Climate Observations and Monitoring (COM)-supported research provides evidence to reconcile a long-standing debate on identifying the mechanisms underlying the Atlantic Multidecadal Variability.
The future of the El Niño Southern Oscillation, or ENSO, is the subject of a new book published by the American Geophysical Union.
The new web portal provides data on a number of indicators that track the status and trends of seven major marine ecosystems across the United States as well as a national synthesis.
Extreme warm events are increasing in frequency, duration, and extent across North America while extreme cold events are decreasing, though COM-funded researchers find some surprising exceptions.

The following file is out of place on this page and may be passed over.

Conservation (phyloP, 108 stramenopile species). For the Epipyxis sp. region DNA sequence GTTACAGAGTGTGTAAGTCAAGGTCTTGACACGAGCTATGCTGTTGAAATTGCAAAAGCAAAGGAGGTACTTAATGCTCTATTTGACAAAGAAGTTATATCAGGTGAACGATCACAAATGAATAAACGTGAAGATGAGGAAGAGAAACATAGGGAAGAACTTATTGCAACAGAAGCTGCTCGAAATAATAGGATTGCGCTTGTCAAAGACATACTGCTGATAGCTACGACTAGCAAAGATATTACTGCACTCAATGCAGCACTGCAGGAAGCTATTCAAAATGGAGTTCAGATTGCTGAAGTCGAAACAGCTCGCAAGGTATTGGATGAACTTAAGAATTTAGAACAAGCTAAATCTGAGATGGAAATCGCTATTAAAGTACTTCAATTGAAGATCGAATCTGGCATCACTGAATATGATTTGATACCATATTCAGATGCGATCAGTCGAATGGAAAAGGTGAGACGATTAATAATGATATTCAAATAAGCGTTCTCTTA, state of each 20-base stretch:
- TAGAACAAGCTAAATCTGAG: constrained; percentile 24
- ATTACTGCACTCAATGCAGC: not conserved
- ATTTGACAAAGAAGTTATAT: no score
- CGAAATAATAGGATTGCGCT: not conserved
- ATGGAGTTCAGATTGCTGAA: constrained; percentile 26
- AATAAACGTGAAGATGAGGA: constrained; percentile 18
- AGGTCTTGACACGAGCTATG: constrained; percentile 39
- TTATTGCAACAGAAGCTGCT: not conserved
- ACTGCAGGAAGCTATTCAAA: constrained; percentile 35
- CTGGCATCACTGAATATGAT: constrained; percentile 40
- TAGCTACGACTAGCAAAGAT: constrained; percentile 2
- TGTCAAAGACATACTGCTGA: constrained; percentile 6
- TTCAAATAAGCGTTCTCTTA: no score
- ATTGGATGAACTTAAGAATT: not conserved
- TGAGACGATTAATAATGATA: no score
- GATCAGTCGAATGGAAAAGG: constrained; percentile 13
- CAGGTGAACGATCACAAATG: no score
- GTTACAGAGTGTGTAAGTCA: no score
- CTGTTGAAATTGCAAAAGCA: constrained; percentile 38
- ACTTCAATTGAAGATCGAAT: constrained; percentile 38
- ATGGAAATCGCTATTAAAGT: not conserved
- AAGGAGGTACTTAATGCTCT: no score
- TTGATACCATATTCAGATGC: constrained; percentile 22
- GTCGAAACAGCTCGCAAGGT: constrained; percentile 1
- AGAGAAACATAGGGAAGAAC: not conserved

“From using machine learning to develop critical atmospheric datasets to creating an experimental system for rapidly assessing causes of extreme events, these new awards will expedite climate science discoveries and build the library of resilience solutions needed to protect all sectors of our economy and environment.”
Americans’ health, security and economic wellbeing are tied to climate and weather. Every day, we see communities grappling with environmental challenges due to unusual or extreme events related to climate and weather.
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